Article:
How Bolton is Standing with Ukraine

The Ukrainian War might seem far away on the world map, but here our reporter Carole shares her reflections, what the community have been doing in Bolton to supporting the relief efforts and how the mood has changed in her much-loved local – Bolton Ukrainian Cultural Centre.

I have, like many others I am sure, become quite emotional watching some of the news footage about the current situation in Ukraine, aching for those trying to decide whether to flee or to stay put – many of them, sadly, having little choice because of age, poverty or disability.

All the subsequent talk of a Third World War, especially coming after two years of a pandemic, is quite frightening, and makes me empathise even more with their plight – how would my family and I manage if it happened here? It would be so easy to become quite overwhelmed by the news, and focus on all the tragedy and negativity.  

It was quite bizarre then, that when the news of the invasion first broke, we had actually planned to meet friends for drinks as usual the following afternoon in the Bolton Ukrainian Cultural Centre, which is just round the corner from our house and is, in fact, our local waterhole.

We have been members now for about five years, although I have fond memories of visiting after University classes some years ago, when there was a sort of illicit speakeasy quality to entry: pressing a buzzer on the wall beside the solid wooden door and waiting to be allowed in (or not!) because it has always been a members-only club.

It was a ‘secret’ known only to insiders, but as students we were grateful for access to reasonably-priced drinks and a cheap pool table! Back in the present day, we found ourselves a little subdued, and feeling rather helpless to know what we could do to help. Luckily there was already a collection being raised behind the bar and we were more than happy to be able to contribute.

A few days later a call went out from the centre for clothing, medical supplies, toys and anything practical, ready to be sent to a distribution centre in Wrexham, where it would join similar collections from other Ukrainian centres throughout the North West. From there, it would go straight to Poland, where many refugees had fled, and were in desperate need of support.  

The support from the people of Bolton and surrounding areas was absolutely overwhelming. Local roads were blocked as people queued to leave donations and, as the hall overflowed, further appeals went out for boxes, and ongoing transport, to ferry the donations that had been sorted and packed by an army of volunteers, many of whom stayed until midnight to finish the task.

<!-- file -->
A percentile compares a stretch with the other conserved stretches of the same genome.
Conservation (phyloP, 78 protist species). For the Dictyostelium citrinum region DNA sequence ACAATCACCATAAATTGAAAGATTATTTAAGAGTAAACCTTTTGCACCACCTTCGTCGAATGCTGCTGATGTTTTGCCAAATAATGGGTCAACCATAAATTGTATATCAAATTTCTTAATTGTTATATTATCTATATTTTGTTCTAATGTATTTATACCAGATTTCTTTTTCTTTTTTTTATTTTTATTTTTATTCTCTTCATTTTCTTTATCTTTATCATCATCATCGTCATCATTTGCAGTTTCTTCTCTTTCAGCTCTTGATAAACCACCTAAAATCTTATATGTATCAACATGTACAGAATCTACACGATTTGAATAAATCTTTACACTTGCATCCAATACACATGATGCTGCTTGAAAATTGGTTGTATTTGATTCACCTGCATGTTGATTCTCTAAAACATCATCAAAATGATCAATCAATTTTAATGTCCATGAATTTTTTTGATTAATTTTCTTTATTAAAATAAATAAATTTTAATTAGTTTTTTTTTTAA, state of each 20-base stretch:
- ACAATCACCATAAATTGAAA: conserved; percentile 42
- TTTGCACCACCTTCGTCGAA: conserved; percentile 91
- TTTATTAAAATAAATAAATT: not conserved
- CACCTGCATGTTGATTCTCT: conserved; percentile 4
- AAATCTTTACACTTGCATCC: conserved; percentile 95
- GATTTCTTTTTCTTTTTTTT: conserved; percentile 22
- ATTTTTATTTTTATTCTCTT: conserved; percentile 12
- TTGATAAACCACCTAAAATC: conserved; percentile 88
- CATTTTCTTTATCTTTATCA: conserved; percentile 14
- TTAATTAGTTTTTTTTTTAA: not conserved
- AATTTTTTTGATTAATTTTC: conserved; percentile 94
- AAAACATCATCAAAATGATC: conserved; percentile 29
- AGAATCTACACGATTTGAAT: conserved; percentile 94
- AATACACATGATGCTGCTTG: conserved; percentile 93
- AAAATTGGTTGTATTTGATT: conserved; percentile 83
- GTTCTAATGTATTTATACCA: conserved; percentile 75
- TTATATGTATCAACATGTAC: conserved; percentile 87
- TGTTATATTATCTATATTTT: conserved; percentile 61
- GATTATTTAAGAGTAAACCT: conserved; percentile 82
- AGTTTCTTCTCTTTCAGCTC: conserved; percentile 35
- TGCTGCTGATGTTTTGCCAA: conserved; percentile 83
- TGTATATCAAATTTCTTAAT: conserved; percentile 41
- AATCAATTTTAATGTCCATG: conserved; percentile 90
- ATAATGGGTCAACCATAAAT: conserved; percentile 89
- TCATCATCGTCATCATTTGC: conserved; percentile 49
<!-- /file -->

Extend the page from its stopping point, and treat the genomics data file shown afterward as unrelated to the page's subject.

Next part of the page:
In total, nine trucks and vans, piled high with donations, were sent from Bolton alone. It would have been more but time constraints meant some donations had to be turned away. Bolton has had a Ukrainian population since the 1940s, and if they ever needed proof that they are part of the fabric of the town, they most surely have it now. 

In the following days there have been a number of other activities, including a well-attended public show of support at Bolton Town Hall, which was also lit up in the Ukrainian colours of yellow and blue, and several local churches have held vigils and prayer sessions.

Monetary donations continue to flood in and local people are finding lots of ways to #StandWithUkraine such as: a local barbershop chorus recording a song, people crocheting dolls, making fairies, sunflower and heart badges, bands playing the Ukrainian anthem and residents displaying bows on their doors, as well as fund-raising quiz nights and dress-down days at schools.

I have become emotional again writing this article, after reading the stories and looking at the pictures, but for entirely the best reasons. The outpouring of love and support for Ukraine has been incredible, and the people of Bolton should be very proud of their response.

Yes, this is a heartbreaking situation but there is also still a lot of love, generosity and compassion around and, even when it feels like the world is going slightly mad, it shows that we can still find something a little marvellous to hold onto.   

If you are able to help, the Ukrainian Go Fund Me page is


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